Virginia Beach, VA

Virginian college students want to smoke marijuana, too!

Evie M.

Now that possessing up to an ounce of marijuana is legal (since July 1), college students in Virginia are hoping that schools will loosen their rules about cannabis consumption.

Despite the monumental move to legalize recreational cannabis in Virginia, in order to align with the "Drug-Free Schools and Communities Act, many Virginia campuses are holding strong and continuing to ban marijuana. Enforcing the rules set by the act ensures schools receive federal funding.

Still, students are choosing to fight back against the schools.

Student body president of the University of Lynchburg Matthew Gillett says:

“A conversation that I would like to have with my administration is how can we make the punishment for having, for possessing drugs that are now going to be legal in the state more fair and equitable, or less destructive to a student’s educational career. We shouldn’t punish students so severely for a drug that is considered legal by the state authorities. I support the university, and hopefully this will be part of conversations moving forward.”

Well said, Matthew. I agree.

Students should check with their university if they're interested in finding out their cannabis policies, as every school has their own disciplines for getting caught with or using marijuana. Some punishments include drug abuse education, eviction from dorms, no financial aid, expulsion, and community service.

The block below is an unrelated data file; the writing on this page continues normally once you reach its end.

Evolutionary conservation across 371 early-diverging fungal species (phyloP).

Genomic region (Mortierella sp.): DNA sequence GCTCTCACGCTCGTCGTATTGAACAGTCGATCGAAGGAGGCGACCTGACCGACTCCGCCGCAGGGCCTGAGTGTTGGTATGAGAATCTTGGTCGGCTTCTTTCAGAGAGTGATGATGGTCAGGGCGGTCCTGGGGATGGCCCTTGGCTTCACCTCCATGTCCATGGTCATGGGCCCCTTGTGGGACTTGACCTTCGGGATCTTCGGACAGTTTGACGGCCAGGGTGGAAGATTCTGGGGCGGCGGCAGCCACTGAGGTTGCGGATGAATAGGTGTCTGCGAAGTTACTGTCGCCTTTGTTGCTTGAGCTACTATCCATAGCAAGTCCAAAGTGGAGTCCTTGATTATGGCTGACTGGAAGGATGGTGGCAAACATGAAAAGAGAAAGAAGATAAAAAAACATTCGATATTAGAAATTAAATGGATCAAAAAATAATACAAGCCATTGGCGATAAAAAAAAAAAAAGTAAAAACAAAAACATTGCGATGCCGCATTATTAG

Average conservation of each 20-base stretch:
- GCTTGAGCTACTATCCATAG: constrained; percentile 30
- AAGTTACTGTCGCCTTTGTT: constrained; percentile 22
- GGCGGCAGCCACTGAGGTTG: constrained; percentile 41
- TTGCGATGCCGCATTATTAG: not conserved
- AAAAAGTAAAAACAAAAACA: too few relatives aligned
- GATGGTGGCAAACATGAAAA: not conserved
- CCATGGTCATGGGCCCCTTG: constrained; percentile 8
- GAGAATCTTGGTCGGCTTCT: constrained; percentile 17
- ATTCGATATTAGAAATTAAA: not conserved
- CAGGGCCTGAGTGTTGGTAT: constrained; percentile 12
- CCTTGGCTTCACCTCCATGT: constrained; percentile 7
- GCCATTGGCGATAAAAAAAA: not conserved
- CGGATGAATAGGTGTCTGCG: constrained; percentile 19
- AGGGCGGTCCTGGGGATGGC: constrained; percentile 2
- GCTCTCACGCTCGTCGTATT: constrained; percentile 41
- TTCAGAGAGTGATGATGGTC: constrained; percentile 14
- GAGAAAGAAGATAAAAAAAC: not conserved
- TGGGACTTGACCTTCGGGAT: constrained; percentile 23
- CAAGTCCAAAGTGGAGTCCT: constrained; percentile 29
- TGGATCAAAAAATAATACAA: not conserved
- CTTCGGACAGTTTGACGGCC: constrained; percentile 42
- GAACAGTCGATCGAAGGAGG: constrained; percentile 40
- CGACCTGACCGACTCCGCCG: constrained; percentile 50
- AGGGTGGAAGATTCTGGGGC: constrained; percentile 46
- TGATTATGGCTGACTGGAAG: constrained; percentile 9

the University of Lynchburg's school code of student conduct says, "suspension is the standard sanction for a first-time violation of drug-related policies, according to the school’s code of student conduct, and further infractions can result in expulsion."

That's a pretty steap penalty for a little cannabis.

Luckily, there is hope for some schools. Virginia Tech decided to fix-up their school code of student conduct to "exempt students who are off campus and not participating in university events from its marijuana policy." That's pretty exciting, even if it's still banned on campus.

Mark Owczarski, a spokesperson for the school said: “We revised our policies to remain aligned with changing state law and existing federal law.”

I think it's a wonderful change for the students of Virginia who many need cannabis to focus and study. I wish I had cannabis in school, I would have had a much different experience.

What are your thoughts?

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